Almost Got ‘im Card Game – Games based on Batman: The Animated Series, Part 3

Previously, I’ve taken a look at two other Batman: The Animated Series games. Batman Fluxx is a reworked version of Fluxx. Batman: The Animated Series Dice Game is a reworked version of Zombie Dice.

Now it’s time for a look at the Almost Got ‘im Card Game from Cryptozoic. Unlike the previous titles, this is not a remake of an existing game. It’s a completely new game based on the acclaimed episode “Almost Got ‘im”—where the villains of Gotham City get together and play poker, but one of them is actually Batman in disguise.

Now, I have to say, out of all of the episodes of The Animated Series, “Almost Got ‘im” is not really my favorite. I acknowledge its greatness. It’s extremely well-written and animated, the inclusion of so many villains makes it a classic, and it has the best closing line of any episode. However, personally, I much prefer the mind-bending confusion of “Perchance to Dream,” the cosmic horror of “Avatar,” or the grown-man-cry-inducing pathos of “Beware the Gray Ghost.”

Still, “Almost Got ‘im” is a memorable episode and comes in first or second on nearly every best of episode list. Apparently, that was enough to make this game into a hit. Earlier this year, I was planning on buying this, but then a series of articles came out (such as Nerdist’s Batman: The Animated Series‘ best episode is now a card game” and Gizmodo’s “One of Batman: The Animated Series‘ best episodes comes to life…”), and it sold out everywhere.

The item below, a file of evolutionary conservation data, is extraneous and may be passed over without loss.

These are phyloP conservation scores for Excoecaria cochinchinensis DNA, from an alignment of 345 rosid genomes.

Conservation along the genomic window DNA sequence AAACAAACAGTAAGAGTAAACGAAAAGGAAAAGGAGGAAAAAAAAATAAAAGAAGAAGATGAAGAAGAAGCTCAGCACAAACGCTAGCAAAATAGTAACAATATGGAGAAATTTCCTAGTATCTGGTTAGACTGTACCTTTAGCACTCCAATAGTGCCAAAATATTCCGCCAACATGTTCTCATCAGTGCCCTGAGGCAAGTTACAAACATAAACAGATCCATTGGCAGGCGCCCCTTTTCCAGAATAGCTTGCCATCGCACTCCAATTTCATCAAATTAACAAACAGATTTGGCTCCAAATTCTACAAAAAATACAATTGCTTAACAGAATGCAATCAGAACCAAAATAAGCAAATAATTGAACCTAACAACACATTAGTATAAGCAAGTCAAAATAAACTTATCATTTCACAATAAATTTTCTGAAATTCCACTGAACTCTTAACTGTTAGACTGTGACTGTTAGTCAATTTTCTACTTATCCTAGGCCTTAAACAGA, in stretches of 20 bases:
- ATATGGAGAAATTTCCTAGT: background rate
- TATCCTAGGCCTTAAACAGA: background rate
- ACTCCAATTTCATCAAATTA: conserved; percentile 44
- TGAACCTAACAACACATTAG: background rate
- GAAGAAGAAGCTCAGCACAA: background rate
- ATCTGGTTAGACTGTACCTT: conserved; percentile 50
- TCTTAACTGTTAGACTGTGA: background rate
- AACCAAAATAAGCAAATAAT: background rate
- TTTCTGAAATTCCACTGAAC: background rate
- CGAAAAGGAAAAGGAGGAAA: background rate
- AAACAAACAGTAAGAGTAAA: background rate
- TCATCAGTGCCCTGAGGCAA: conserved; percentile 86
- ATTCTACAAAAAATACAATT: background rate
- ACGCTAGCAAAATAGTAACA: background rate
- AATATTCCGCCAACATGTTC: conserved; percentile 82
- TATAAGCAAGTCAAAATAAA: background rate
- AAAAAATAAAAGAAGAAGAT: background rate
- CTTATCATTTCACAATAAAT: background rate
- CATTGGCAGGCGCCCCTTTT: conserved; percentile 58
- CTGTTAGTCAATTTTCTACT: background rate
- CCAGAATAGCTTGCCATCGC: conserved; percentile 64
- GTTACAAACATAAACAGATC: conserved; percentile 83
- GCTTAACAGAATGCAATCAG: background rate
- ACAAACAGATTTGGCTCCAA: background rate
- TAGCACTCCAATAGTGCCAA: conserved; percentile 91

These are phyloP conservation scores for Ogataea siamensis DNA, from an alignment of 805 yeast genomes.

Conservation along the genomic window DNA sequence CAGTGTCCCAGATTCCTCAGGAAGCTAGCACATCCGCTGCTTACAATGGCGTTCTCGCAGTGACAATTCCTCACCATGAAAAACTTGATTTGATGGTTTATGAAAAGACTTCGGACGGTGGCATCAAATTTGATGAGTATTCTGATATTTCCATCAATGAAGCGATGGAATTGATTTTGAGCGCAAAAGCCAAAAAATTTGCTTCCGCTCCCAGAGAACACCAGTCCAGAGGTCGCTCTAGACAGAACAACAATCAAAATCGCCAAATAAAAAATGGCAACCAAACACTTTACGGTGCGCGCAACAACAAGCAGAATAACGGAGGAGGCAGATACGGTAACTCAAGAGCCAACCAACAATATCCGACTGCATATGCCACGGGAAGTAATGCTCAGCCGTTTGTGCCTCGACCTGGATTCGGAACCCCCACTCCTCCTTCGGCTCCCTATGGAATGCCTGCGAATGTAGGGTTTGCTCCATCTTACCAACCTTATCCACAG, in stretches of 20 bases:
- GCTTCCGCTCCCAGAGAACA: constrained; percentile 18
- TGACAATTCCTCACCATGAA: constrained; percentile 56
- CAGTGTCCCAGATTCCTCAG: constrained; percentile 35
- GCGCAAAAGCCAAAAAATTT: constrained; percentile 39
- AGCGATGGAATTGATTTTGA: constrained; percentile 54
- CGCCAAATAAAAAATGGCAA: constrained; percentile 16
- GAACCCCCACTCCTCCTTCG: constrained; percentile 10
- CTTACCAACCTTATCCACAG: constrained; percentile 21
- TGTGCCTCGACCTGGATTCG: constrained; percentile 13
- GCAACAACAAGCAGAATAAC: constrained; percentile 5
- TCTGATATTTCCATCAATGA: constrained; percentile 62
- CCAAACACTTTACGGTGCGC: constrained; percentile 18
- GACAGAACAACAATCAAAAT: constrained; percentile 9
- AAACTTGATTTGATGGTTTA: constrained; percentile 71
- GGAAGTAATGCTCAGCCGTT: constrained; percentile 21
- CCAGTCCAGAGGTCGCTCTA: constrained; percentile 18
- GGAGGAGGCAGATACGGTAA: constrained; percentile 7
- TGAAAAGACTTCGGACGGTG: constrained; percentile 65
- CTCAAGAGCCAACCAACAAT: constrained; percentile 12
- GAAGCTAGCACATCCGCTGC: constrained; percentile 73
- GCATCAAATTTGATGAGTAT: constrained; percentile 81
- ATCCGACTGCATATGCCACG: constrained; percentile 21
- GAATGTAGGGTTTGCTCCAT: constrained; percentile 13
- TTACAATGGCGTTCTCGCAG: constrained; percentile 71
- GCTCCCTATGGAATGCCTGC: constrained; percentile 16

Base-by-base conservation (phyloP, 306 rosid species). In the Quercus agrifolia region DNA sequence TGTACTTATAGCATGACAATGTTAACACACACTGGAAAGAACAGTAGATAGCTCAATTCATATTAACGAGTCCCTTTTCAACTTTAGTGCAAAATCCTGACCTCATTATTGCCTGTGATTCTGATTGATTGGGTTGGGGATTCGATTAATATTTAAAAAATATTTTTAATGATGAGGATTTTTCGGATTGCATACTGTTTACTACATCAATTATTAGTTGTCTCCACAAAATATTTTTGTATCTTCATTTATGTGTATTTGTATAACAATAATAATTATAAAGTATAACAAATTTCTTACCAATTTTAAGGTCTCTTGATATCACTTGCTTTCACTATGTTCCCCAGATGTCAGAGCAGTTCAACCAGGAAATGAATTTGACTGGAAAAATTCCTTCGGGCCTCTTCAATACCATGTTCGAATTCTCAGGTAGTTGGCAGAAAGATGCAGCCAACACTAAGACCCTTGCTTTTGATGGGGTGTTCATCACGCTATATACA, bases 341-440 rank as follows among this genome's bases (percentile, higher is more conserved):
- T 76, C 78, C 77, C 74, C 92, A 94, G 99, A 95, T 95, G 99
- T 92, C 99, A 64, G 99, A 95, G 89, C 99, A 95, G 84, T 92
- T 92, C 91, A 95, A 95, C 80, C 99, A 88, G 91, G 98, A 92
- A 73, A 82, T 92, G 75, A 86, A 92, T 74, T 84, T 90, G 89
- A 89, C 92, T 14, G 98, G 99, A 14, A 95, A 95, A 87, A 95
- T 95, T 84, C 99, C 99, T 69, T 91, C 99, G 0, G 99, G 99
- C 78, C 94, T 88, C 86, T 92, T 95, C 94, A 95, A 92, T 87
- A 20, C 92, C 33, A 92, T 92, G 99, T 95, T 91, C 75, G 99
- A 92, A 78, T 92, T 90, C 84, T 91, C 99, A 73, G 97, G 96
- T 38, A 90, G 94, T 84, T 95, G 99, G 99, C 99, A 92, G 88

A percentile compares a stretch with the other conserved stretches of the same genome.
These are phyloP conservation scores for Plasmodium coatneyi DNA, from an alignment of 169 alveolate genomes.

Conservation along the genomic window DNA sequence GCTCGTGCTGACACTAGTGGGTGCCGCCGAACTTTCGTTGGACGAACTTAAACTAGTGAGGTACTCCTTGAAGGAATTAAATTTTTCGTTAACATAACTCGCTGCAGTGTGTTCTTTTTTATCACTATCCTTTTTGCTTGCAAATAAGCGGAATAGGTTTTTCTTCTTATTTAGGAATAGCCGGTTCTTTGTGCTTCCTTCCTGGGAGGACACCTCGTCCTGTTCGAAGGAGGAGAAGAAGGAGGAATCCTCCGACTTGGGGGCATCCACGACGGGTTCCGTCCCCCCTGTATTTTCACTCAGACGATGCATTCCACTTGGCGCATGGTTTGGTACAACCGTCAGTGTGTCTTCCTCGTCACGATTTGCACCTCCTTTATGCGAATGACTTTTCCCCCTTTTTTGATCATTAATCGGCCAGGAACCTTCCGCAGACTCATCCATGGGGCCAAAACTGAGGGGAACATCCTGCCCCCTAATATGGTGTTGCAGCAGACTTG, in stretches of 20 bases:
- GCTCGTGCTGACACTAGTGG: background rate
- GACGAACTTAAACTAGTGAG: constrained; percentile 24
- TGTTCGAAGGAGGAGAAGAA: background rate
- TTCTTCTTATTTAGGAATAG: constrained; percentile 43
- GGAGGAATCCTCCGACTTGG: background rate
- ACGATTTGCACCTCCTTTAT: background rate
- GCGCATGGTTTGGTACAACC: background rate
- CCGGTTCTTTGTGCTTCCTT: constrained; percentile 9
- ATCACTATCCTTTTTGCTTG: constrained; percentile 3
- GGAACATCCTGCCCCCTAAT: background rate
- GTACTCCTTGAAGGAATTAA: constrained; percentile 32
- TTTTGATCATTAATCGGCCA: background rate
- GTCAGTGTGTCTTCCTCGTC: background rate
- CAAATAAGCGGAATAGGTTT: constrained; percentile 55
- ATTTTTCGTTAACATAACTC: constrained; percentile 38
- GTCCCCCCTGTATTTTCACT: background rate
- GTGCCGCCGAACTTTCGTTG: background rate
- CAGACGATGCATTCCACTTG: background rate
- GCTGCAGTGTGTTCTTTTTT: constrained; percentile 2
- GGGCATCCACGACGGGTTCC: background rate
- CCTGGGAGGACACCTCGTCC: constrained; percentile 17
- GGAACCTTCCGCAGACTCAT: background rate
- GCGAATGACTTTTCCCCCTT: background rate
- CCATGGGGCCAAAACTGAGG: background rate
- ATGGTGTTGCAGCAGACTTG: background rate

Now that it’s back in stock and I’ve finally gotten to play it, what do I think?

Almost Got ‘im Card Game

Really though, a Batman: The Animated Series game inspired by Werewolf should be based on “Moon of the Wolf.” *sick electric guitar riff in the background*

A quick synopsis of the episode (“the villains of Gotham City get together and play poker, but one of them is actually Batman in disguise”) is enough to tell you basically what’s going on. The Almost Got ‘im Card Game is a lot like Werewolf or Mafia, with a poker-ish layer on top. One player is secretly Batman. All of the other players are villains. Batman wins by “subduing” villains. The villains win by figuring out who Batman is.

Each player gets a public persona: one of Gotham City’s villains. Each player also gets a private persona: one player is “Batman in Disguise,” while the other players get attributes like “Crafty” (can give out extra cards) or “Watchful” (can protect players from being subdued).

The gang’s all here. Even villains who weren’t in the episode.

Each player has a hand of five cards from an ordinary deck of cards and takes turns drawing and discarding. Each player’s secret role ability is activated by a specific poker hand. For example, Batman can subdue another player with two pair (subdued players are partially out of the game). After each round of drawing and discarding, there is a blackout phase where the poker hand abilities are activated by secretly showing cards to a moderator.